America's opportunity gap, by Lane Kenworthy: ... For all the differences between Democrats and Republicans that were laid bare during the 2012 U.S. presidential campaign, the parties' standard-bearers, Barack Obama and Mitt Romney, do seem to have agreed on one thing: the importance of equal opportunity. ... It is no accident that both campaigns chose to emphasize equality of opportunity. It has long been at the center of the American ethos. ...
...there is general consensus among social scientists on a few basic points. First, an American born into a family in the bottom fifth of incomes between the mid-1960s and the mid-1980s has roughly a 30 percent chance of reaching the middle fifth or higher in adulthood, whereas an American born into the top fifth has an 80 percent chance of ending up in the middle fifth or higher. (In a society with perfectly equal opportunity, every person would have the same chance...) This discrepancy means that there is considerable inequality of opportunity among Americans from different family backgrounds.
Second, inequality of opportunity has increased in recent decades. ... Third, in a sharp reversal of historical trends, there is now less equality of opportunity in the United States than in most other wealthy democratic nations. ...
So how did the United States get here? Why did it falter where other nations have not? And how can it fix the problem? On the right, a standard proposal is to strengthen families. On the left, a recent favorite is to reduce income inequality. And everyone supports improving education. To know which proposals would work best, it helps to understand the roots of the new opportunity gap. ...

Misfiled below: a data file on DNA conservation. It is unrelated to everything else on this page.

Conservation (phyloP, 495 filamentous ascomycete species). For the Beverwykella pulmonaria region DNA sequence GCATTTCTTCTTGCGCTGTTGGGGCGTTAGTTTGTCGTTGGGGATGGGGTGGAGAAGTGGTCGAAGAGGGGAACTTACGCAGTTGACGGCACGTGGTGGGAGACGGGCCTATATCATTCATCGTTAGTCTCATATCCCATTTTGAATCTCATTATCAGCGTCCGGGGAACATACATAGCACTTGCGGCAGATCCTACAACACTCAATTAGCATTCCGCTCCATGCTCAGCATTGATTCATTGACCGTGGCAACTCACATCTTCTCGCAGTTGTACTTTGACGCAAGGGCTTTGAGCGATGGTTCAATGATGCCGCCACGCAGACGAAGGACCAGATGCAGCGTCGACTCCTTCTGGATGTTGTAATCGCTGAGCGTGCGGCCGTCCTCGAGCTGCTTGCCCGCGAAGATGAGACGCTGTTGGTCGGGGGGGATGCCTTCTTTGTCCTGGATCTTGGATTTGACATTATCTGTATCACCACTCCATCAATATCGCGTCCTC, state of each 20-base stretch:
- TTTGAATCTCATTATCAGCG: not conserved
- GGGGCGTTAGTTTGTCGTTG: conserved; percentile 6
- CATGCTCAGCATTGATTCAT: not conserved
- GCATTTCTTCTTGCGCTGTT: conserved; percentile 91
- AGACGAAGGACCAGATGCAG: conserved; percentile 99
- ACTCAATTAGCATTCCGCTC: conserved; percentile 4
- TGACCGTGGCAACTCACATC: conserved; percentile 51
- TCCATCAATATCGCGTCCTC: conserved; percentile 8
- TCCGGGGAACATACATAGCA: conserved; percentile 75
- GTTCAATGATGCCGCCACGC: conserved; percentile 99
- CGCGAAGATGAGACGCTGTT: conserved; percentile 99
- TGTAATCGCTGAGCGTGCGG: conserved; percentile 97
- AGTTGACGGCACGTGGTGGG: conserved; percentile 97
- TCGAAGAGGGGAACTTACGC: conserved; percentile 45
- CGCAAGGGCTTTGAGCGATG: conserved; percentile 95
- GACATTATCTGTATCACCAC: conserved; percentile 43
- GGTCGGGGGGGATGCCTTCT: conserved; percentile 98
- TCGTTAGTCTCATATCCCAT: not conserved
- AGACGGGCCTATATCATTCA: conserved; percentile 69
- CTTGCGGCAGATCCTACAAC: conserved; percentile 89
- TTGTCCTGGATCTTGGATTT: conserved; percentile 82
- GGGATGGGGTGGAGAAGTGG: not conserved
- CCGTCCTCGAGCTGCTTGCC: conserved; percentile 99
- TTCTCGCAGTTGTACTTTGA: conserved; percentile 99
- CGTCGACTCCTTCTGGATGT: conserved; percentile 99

Links for 11-02-2012

Posted: 02 Nov 2012 12:06 AM PDT

'A Better Poll Question: Who Do You Think Will Win?'

Posted: 01 Nov 2012 01:21 PM PDT

A quick one --mostly just a link and the intro -- before rushing off to teach first year Ph.D. core macro (today's technical skill: signal extraction combined with expectational difference equations illustrated with a stylized version of the Lucas Island Model). This is about new research by Justin Wolfers and David Rothschild on predicting election outcomes:

A Better Poll Question: Who Do You Think Will Win?, by David Leonhardt, NY Times: In the tight 2004 campaign, the polls that asked Americans which candidate they supported — all the way up to the exit polls — told a confusing story about whether President George W. Bush or Senator John Kerry would win.
But another kind of polling question, which received far less attention, produced a clearer result: Regardless of whom they supported, which candidate did people expect to win? Americans consistently, and correctly, said that they thought Mr. Bush would.
A version of that question has produced similarly telling results throughout much of modern polling history, according to a new academic study. Over the last 60 years, poll questions that asked people which candidate they expected to win have been a better guide to the outcome of the presidential race than questions asking people whom they planned to vote for...
Asking about expectations, said Justin Wolfers, one of the study's authors, "is fundamentally about treating poll respondents with respect." ...

'Why Should Government Respond Differently to Natural vs. Economic Disasters?'